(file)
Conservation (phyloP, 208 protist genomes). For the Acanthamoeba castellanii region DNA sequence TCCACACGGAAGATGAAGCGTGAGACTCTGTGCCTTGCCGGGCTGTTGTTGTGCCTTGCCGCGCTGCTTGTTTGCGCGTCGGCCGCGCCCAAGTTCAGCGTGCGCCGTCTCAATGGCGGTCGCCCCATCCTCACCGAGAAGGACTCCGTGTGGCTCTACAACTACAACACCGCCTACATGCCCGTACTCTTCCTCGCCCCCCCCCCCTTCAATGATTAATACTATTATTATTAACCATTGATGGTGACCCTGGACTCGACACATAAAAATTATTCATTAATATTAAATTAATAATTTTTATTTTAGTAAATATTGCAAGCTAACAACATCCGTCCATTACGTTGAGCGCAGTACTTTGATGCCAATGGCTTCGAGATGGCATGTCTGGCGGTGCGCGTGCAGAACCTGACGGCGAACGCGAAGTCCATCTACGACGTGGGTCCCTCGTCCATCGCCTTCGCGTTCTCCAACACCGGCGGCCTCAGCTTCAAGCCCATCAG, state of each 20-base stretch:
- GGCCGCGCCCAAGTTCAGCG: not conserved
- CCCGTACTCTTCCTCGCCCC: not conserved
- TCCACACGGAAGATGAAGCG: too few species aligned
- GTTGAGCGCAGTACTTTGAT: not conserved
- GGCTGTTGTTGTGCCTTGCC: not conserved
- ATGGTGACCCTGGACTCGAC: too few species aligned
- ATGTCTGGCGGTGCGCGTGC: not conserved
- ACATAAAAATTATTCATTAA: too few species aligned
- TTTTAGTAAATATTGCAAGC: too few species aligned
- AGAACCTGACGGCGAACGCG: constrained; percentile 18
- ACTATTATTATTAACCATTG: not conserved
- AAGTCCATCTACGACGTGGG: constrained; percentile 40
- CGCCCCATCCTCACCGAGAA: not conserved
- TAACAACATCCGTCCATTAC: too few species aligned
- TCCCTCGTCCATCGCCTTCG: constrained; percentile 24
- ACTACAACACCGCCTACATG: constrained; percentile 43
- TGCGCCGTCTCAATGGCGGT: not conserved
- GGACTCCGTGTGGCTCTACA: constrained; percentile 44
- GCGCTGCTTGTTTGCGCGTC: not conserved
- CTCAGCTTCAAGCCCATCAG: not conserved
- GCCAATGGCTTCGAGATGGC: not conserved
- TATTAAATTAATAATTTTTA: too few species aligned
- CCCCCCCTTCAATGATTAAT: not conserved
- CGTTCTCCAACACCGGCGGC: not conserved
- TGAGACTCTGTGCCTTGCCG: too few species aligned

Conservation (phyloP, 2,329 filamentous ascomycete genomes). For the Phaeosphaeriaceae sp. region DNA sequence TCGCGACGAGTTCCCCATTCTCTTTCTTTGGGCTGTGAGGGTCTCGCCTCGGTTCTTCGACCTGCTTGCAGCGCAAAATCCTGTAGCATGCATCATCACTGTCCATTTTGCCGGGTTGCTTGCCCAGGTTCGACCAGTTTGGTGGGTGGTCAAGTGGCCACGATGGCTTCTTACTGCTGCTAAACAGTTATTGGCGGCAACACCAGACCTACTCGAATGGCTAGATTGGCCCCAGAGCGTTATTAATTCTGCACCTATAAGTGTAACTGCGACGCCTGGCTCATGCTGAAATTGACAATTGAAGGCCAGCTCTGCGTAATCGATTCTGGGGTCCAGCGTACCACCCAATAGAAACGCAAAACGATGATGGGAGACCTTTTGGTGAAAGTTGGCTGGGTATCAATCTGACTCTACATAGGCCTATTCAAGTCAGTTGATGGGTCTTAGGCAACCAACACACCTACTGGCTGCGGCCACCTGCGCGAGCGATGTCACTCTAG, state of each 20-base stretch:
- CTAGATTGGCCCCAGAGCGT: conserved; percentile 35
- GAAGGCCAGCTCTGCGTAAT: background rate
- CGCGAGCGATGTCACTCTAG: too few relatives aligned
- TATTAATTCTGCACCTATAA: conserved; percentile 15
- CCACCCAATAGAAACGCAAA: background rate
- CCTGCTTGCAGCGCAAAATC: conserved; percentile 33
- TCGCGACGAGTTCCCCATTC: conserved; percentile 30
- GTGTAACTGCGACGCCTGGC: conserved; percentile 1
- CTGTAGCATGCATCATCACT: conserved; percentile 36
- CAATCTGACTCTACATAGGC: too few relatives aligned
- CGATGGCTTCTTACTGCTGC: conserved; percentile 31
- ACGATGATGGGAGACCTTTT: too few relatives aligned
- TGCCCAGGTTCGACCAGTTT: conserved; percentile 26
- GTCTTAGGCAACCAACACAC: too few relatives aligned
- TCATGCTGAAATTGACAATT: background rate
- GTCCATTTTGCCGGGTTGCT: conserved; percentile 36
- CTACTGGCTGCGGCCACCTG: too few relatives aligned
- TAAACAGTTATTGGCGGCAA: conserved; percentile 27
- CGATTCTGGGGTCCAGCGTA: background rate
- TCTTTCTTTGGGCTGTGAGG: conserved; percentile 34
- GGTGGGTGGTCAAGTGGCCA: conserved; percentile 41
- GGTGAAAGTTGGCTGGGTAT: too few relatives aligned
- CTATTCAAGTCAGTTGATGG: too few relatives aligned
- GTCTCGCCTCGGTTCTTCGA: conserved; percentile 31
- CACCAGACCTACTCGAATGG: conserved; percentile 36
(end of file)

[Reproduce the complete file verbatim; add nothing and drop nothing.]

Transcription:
Conservation (phyloP, 208 protist genomes). For the Acanthamoeba castellanii region DNA sequence TCCACACGGAAGATGAAGCGTGAGACTCTGTGCCTTGCCGGGCTGTTGTTGTGCCTTGCCGCGCTGCTTGTTTGCGCGTCGGCCGCGCCCAAGTTCAGCGTGCGCCGTCTCAATGGCGGTCGCCCCATCCTCACCGAGAAGGACTCCGTGTGGCTCTACAACTACAACACCGCCTACATGCCCGTACTCTTCCTCGCCCCCCCCCCCTTCAATGATTAATACTATTATTATTAACCATTGATGGTGACCCTGGACTCGACACATAAAAATTATTCATTAATATTAAATTAATAATTTTTATTTTAGTAAATATTGCAAGCTAACAACATCCGTCCATTACGTTGAGCGCAGTACTTTGATGCCAATGGCTTCGAGATGGCATGTCTGGCGGTGCGCGTGCAGAACCTGACGGCGAACGCGAAGTCCATCTACGACGTGGGTCCCTCGTCCATCGCCTTCGCGTTCTCCAACACCGGCGGCCTCAGCTTCAAGCCCATCAG, state of each 20-base stretch:
- GGCCGCGCCCAAGTTCAGCG: not conserved
- CCCGTACTCTTCCTCGCCCC: not conserved
- TCCACACGGAAGATGAAGCG: too few species aligned
- GTTGAGCGCAGTACTTTGAT: not conserved
- GGCTGTTGTTGTGCCTTGCC: not conserved
- ATGGTGACCCTGGACTCGAC: too few species aligned
- ATGTCTGGCGGTGCGCGTGC: not conserved
- ACATAAAAATTATTCATTAA: too few species aligned
- TTTTAGTAAATATTGCAAGC: too few species aligned
- AGAACCTGACGGCGAACGCG: constrained; percentile 18
- ACTATTATTATTAACCATTG: not conserved
- AAGTCCATCTACGACGTGGG: constrained; percentile 40
- CGCCCCATCCTCACCGAGAA: not conserved
- TAACAACATCCGTCCATTAC: too few species aligned
- TCCCTCGTCCATCGCCTTCG: constrained; percentile 24
- ACTACAACACCGCCTACATG: constrained; percentile 43
- TGCGCCGTCTCAATGGCGGT: not conserved
- GGACTCCGTGTGGCTCTACA: constrained; percentile 44
- GCGCTGCTTGTTTGCGCGTC: not conserved
- CTCAGCTTCAAGCCCATCAG: not conserved
- GCCAATGGCTTCGAGATGGC: not conserved
- TATTAAATTAATAATTTTTA: too few species aligned
- CCCCCCCTTCAATGATTAAT: not conserved
- CGTTCTCCAACACCGGCGGC: not conserved
- TGAGACTCTGTGCCTTGCCG: too few species aligned

Conservation (phyloP, 2,329 filamentous ascomycete genomes). For the Phaeosphaeriaceae sp. region DNA sequence TCGCGACGAGTTCCCCATTCTCTTTCTTTGGGCTGTGAGGGTCTCGCCTCGGTTCTTCGACCTGCTTGCAGCGCAAAATCCTGTAGCATGCATCATCACTGTCCATTTTGCCGGGTTGCTTGCCCAGGTTCGACCAGTTTGGTGGGTGGTCAAGTGGCCACGATGGCTTCTTACTGCTGCTAAACAGTTATTGGCGGCAACACCAGACCTACTCGAATGGCTAGATTGGCCCCAGAGCGTTATTAATTCTGCACCTATAAGTGTAACTGCGACGCCTGGCTCATGCTGAAATTGACAATTGAAGGCCAGCTCTGCGTAATCGATTCTGGGGTCCAGCGTACCACCCAATAGAAACGCAAAACGATGATGGGAGACCTTTTGGTGAAAGTTGGCTGGGTATCAATCTGACTCTACATAGGCCTATTCAAGTCAGTTGATGGGTCTTAGGCAACCAACACACCTACTGGCTGCGGCCACCTGCGCGAGCGATGTCACTCTAG, state of each 20-base stretch:
- CTAGATTGGCCCCAGAGCGT: conserved; percentile 35
- GAAGGCCAGCTCTGCGTAAT: background rate
- CGCGAGCGATGTCACTCTAG: too few relatives aligned
- TATTAATTCTGCACCTATAA: conserved; percentile 15
- CCACCCAATAGAAACGCAAA: background rate
- CCTGCTTGCAGCGCAAAATC: conserved; percentile 33
- TCGCGACGAGTTCCCCATTC: conserved; percentile 30
- GTGTAACTGCGACGCCTGGC: conserved; percentile 1
- CTGTAGCATGCATCATCACT: conserved; percentile 36
- CAATCTGACTCTACATAGGC: too few relatives aligned
- CGATGGCTTCTTACTGCTGC: conserved; percentile 31
- ACGATGATGGGAGACCTTTT: too few relatives aligned
- TGCCCAGGTTCGACCAGTTT: conserved; percentile 26
- GTCTTAGGCAACCAACACAC: too few relatives aligned
- TCATGCTGAAATTGACAATT: background rate
- GTCCATTTTGCCGGGTTGCT: conserved; percentile 36
- CTACTGGCTGCGGCCACCTG: too few relatives aligned
- TAAACAGTTATTGGCGGCAA: conserved; percentile 27
- CGATTCTGGGGTCCAGCGTA: background rate
- TCTTTCTTTGGGCTGTGAGG: conserved; percentile 34
- GGTGGGTGGTCAAGTGGCCA: conserved; percentile 41
- GGTGAAAGTTGGCTGGGTAT: too few relatives aligned
- CTATTCAAGTCAGTTGATGG: too few relatives aligned
- GTCTCGCCTCGGTTCTTCGA: conserved; percentile 31
- CACCAGACCTACTCGAATGG: conserved; percentile 36